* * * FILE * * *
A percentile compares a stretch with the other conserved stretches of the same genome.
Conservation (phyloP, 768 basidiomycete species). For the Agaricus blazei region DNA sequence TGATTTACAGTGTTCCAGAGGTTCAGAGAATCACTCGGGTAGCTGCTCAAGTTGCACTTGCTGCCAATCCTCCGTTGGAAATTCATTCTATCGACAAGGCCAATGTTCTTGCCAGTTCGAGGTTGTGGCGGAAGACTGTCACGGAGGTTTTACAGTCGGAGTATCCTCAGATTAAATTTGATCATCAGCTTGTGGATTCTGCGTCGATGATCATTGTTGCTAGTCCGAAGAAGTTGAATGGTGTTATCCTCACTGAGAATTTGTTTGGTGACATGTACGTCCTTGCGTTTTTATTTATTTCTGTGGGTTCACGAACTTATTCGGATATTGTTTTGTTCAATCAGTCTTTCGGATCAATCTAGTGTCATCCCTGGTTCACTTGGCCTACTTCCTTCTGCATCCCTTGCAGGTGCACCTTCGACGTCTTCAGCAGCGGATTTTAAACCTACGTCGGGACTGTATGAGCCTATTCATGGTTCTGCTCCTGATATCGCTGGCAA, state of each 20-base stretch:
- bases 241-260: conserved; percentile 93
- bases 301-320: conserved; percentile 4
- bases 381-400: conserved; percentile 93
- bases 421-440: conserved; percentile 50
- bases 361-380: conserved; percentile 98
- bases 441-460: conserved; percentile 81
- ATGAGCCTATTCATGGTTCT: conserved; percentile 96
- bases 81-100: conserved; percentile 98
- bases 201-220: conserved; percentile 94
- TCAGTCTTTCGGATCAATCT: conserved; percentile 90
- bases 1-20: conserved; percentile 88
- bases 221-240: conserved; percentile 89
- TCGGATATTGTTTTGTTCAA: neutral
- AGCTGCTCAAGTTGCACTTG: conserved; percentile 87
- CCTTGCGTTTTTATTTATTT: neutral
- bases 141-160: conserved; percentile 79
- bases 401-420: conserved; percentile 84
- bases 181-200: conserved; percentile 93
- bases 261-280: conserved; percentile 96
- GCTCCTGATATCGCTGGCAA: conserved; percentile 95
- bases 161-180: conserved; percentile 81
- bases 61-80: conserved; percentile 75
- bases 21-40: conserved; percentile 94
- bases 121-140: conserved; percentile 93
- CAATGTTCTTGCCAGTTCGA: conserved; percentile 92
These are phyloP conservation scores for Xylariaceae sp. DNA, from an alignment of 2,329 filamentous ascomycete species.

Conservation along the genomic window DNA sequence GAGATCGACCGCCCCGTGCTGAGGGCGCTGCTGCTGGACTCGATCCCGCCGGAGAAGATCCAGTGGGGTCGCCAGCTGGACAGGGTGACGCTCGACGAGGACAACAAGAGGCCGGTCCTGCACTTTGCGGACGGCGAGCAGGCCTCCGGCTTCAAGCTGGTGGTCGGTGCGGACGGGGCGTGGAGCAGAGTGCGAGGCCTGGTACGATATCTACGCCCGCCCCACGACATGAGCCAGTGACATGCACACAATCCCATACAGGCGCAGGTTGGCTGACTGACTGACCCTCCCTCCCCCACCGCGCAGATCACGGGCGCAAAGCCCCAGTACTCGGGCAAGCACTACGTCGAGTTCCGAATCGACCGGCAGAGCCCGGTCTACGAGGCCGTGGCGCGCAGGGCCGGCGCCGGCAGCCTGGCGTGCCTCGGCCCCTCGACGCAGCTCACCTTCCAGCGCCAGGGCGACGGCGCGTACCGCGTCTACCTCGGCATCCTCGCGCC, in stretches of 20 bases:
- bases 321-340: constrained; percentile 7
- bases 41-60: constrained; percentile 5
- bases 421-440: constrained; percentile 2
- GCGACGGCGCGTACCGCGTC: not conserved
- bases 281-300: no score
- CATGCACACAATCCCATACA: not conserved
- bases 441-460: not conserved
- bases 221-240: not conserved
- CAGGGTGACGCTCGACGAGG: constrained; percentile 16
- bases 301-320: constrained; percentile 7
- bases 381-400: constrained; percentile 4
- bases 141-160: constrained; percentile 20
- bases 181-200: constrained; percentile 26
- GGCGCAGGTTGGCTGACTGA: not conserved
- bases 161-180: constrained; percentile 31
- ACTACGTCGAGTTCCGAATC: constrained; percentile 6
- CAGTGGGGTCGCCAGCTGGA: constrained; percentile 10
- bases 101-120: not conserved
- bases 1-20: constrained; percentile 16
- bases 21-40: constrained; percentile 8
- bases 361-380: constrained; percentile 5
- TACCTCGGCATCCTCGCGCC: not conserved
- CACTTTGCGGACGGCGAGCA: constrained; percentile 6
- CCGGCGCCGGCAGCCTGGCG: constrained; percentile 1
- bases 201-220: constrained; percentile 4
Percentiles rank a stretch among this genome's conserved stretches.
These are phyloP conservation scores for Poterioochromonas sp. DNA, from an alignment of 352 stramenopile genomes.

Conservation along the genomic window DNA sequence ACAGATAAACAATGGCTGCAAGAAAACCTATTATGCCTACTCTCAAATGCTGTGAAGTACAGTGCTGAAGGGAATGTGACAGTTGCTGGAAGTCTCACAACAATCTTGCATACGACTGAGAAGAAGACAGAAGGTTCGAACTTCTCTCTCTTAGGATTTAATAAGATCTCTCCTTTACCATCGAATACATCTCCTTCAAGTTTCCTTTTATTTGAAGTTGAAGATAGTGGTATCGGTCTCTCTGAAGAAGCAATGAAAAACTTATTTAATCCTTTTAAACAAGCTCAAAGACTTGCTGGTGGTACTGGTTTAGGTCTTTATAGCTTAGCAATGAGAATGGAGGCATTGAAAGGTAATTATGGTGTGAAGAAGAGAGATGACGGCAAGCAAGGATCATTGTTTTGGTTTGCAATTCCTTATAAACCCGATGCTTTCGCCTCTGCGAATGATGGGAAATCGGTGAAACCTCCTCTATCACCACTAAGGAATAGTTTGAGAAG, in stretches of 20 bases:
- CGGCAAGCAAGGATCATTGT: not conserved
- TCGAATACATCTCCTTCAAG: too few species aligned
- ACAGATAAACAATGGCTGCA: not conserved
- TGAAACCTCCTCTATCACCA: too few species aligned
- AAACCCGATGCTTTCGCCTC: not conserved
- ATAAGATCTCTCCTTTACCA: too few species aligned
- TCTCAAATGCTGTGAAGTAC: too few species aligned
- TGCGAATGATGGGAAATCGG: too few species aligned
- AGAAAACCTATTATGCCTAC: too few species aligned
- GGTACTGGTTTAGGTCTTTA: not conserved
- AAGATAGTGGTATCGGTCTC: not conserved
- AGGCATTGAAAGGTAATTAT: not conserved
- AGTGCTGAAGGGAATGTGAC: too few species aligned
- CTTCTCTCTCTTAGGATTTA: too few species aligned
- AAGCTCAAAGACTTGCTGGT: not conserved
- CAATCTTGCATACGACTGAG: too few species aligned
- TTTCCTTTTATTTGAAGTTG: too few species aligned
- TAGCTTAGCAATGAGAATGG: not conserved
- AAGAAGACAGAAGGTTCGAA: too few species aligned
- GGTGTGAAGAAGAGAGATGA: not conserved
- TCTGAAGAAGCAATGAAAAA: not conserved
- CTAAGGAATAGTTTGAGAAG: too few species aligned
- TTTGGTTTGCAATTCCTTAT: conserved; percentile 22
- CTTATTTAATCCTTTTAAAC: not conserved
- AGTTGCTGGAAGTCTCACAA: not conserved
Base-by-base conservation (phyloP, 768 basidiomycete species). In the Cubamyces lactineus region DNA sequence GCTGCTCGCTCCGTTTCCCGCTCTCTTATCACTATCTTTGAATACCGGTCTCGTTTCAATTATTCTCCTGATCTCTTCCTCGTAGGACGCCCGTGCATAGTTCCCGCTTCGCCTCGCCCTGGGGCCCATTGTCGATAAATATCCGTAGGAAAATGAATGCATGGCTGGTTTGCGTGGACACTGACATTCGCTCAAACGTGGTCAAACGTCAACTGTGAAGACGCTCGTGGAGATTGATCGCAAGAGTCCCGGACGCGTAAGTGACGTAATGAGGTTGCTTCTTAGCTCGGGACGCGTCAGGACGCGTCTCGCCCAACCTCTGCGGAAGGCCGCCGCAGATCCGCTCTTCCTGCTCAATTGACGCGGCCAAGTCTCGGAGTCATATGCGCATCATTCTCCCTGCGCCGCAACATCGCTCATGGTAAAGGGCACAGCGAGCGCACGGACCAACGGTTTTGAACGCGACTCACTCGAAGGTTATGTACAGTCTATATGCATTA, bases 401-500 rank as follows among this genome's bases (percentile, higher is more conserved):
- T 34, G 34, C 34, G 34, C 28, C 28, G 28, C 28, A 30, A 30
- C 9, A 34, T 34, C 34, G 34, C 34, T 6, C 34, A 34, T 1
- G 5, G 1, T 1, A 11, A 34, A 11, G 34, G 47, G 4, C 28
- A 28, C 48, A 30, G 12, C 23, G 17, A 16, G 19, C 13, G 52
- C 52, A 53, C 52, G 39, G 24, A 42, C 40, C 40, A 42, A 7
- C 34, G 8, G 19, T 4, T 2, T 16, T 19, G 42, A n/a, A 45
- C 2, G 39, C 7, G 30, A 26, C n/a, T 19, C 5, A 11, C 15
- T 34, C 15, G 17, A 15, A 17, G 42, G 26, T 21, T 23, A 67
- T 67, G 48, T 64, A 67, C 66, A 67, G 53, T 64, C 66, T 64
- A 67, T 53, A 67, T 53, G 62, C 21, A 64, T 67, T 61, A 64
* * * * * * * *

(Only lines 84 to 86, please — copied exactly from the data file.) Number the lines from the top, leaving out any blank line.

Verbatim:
- T 34, G 34, C 34, G 34, C 28, C 28, G 28, C 28, A 30, A 30
- C 9, A 34, T 34, C 34, G 34, C 34, T 6, C 34, A 34, T 1
- G 5, G 1, T 1, A 11, A 34, A 11, G 34, G 47, G 4, C 28